Three community events explore the city’s cultural and historical diversity

As part of the annual Myseum of Toronto’s Intersections Festival, the Clara Thomas Archives and Special Collections (CTASC) of York University Libraries and its community partners invite you to a film night, an interactive exhibition, and a walking tour to explore the city’s cultural and historical diversity.

These three event share York University research and archival material with the community at large thanks to the work of York archivists Anna St. Onge and Katrina Cohen-Palacios, York History professor Sakis Gekas (GCHP), York History PhD graduates Jay Young (Archives of Ontario) and Christopher Grafos (GCHP), York AMPD Masters graduate Ananya Ohri (Regent Park Film Festival), and York History PhD Candidate Michael Akladios (CCHP).

Motion Pictures: Immigration Films from the Vaults of Toronto’s Archives

On Thursday, March 8, from 6pm to 7:30pm at the Palmerston Toronto Public Library Theatre, Motion Pictures: Immigration Films from the Vaults of Toronto’s Archives will demonstrate the role of moving images within the creation and dissemination of stories of immigration, and the integral role of Toronto-area archives in the preservation of such films.

CTASC and the Archives of Ontario will screen archival film footage that explores how the medium of film contributes towards – and sometimes questions – narratives of immigration and multiculturalism, and the importance of archives as repositories for key records of the immigrant past.

At the event, the Regent Park Film Festival (RPFF) will present their innovative project Home Made Visible which aims to address an important gap in the preservation and celebration of the home movie footage of Indigenous and Visible Minority Canadians. CTASC is the RPFF’s archival partner in this project.

RSVP on the Facebook event page.

The Journeys of the Copts and their Artifacts

From March 12 to 24, St Mark’s Coptic Museum and the Coptic Canadian History Project (CCHP) will present the Journeys of the Copts and their Artifacts, showcasing the culture, immigration, and achievements of Egypt’s Coptic Christian diaspora in Toronto and Canada through three initiatives in public programming.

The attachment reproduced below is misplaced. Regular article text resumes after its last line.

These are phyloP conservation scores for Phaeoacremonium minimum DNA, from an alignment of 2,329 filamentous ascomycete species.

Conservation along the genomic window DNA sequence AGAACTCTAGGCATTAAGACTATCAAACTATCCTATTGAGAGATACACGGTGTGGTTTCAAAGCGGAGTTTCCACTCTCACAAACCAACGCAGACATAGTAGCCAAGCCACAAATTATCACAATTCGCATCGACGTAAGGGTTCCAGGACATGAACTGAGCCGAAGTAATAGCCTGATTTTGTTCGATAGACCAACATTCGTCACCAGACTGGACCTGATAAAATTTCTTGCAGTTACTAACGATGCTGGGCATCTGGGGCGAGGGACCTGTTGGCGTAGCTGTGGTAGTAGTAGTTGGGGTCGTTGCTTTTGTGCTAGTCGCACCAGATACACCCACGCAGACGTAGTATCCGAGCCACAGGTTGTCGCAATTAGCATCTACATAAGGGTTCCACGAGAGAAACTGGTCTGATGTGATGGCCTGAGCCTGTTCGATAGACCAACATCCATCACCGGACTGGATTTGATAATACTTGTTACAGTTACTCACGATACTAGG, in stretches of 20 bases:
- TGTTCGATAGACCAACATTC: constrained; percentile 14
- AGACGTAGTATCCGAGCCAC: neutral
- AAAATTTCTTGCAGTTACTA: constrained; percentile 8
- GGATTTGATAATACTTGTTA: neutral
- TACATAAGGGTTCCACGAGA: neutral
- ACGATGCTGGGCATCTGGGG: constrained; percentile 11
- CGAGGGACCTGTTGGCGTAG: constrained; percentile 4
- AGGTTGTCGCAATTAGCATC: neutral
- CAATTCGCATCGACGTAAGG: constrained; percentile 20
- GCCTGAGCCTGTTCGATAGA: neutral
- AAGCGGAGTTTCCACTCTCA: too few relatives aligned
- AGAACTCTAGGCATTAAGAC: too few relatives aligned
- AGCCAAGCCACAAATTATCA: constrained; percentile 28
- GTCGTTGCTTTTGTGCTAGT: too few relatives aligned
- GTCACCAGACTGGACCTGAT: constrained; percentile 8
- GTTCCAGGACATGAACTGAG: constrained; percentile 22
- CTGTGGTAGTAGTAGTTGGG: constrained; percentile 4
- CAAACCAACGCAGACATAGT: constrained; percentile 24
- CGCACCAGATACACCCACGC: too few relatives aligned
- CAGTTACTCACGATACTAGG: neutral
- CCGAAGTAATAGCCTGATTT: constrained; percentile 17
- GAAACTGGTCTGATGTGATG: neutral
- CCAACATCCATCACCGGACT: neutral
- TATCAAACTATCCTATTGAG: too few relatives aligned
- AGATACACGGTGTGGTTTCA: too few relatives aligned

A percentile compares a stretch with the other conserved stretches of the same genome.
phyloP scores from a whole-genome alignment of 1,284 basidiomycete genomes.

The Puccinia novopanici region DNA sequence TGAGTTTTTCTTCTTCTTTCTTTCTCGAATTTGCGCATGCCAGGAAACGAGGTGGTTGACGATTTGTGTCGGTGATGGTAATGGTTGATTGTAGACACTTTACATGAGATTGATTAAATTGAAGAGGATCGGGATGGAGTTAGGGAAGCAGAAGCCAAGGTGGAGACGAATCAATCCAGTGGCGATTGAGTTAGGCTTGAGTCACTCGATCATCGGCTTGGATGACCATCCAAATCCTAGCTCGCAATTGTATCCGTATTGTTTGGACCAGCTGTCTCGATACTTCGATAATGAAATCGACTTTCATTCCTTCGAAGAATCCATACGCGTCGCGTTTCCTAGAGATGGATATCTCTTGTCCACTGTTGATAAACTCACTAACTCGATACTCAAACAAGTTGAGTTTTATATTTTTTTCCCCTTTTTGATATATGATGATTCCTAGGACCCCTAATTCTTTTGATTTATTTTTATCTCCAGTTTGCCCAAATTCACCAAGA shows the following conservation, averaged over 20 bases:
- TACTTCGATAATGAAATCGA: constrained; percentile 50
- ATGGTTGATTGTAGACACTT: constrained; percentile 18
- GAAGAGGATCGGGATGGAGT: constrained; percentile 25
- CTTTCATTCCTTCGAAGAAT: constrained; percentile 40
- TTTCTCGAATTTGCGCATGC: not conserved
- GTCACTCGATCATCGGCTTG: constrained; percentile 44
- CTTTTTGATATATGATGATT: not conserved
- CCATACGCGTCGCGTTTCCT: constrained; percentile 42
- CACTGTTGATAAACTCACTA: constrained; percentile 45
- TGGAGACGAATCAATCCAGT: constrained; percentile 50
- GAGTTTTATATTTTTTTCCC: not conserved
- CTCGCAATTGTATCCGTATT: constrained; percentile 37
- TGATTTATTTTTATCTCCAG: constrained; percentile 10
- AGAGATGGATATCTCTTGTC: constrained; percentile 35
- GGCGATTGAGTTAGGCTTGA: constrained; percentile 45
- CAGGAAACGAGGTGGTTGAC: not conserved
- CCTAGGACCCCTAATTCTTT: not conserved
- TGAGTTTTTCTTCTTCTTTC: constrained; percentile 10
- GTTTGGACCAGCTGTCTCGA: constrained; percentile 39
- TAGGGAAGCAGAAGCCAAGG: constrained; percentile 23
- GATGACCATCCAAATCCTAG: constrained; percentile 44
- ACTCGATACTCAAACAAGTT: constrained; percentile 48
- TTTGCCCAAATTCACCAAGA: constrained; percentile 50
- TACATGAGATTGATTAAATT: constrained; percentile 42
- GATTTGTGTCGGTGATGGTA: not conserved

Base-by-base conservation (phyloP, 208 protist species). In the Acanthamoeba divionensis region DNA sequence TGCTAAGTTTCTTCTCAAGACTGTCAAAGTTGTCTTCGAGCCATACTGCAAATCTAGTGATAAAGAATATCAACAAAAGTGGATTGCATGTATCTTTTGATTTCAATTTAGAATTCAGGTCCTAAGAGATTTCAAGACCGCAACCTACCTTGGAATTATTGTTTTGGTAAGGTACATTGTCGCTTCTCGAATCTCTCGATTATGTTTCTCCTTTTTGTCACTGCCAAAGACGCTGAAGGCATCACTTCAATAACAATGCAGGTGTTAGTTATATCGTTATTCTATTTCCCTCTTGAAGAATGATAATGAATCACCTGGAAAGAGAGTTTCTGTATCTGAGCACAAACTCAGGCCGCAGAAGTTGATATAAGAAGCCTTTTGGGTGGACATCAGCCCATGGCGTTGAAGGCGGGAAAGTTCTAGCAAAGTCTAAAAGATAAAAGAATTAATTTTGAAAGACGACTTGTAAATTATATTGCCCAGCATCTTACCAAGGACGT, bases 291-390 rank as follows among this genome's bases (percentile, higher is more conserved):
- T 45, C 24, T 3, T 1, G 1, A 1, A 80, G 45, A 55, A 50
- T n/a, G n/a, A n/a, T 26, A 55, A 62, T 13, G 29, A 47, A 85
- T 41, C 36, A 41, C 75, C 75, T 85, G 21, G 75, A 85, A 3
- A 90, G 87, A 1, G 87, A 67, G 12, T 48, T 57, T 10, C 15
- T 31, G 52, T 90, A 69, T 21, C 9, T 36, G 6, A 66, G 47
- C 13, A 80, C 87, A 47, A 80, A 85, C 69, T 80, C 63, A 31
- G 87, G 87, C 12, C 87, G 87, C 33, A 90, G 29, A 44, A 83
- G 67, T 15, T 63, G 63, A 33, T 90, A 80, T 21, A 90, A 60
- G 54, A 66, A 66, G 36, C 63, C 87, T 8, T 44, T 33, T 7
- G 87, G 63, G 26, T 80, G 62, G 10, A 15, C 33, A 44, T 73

A multimedia talk on March 12, 22 (6:30pm) and 24 (3pm) will explore the topic of “St. Mark’s Parish: Copts’ Journey Through Toronto’s Places of Worship, 1962-1978.” Secondly, a new exhibition will share the museum’s history and milestones alongside the stories, challenges, and achievements of 33 Coptic professionals. While displaying the museum’s first artefacts and memorabilia, the museum will also launch a historic series of contemporary narrative icons by iconographer Victor Asaad Fakhoury, which masterfully chronicle events that have affected the Coptic Church and Copts in Egypt since the so-called “Arab Spring” in 2011.

RSVP to take the free shuttle bus to the event.

Gateway to Greektown: A Historical Walking Tour of the Danforth

Image of intersection of Danforth and Broadview with parked cars, streetcar tracks and store fronts with some signs reading "Restaurant, sodas"; "coca-cola"; "bakery"

York University Libraries, Clara Thomas Archives and Special Collections, Toronto Telegram fonds, ASC03483.

On March 24 and 25 at 10:30am and 2:30pm, Gateway to Greektown: A Historical Walking Tour of the Danforth will be led by the Greek Canadian History Project (GCHP) to illuminate Greek immigrant life and the history of Greektown in previously unexplored ways. The event will take participants to important historical sites that currently escape our collective memory.

Accompanied by materials from CTASC, the tour will highlight political, gender, spiritual, and cultural elements of Greek life on the Danforth from the 1960s to the 1990s, when Danforth was a space where newly-arrived, predominantly semi-rural Greek immigrants intersected with and shaped Toronto’s urban setting.

Tours taking place on March 25 will occur before and after the Greek Independence Day parade, which is an annual commemorative event in Toronto’s Greektown.

RSVP to attend the walking tour.

More information on our partners, please visit the website of the:

 

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One Response to Three community events explore the city’s cultural and historical diversity

  1. Sophie Fotini says:

    I’m touched by this project. However, I believe that Greektown on the Danforth is in danger of becoming a thing of the past with the only remnants being the 2 statues on Logan. Greek businesses have mostly shut down or packed up and gone to Scarborough. Apart from a few restaurants and bakeries there are no other Greek businesses on the Danforth. I can’t help but wonder if it is because we Greek immigrants are ashamed of being labelled “Danforth Greeks” like its something to be avoided. Neighborhoods off the Danforth, particularly around Withrow Park were once teaming with Greek immigrant families, a close knit community. But they quickly decided they should “move on up” to a better neighborhood in Scarborough, Mississauga, etc. No one ever shops at the Danforth any more and Greek is now becoming a language that is no longer heard on the Danforth. You use to be able to walk into any establishment and speak Greek. You use to be able to order a meal in Greek. You use to be proud of being a Danforth Greek. Hell, even the historic plaque in front of the Danforth Music Hall has left out the fact that in the 70s and 80s it was called Titania Theatre and a place of gathering for many Greek families on Sundays, watching movies from Greek Cinema’s Golden Age and shedding a tear for the home they had left behind.

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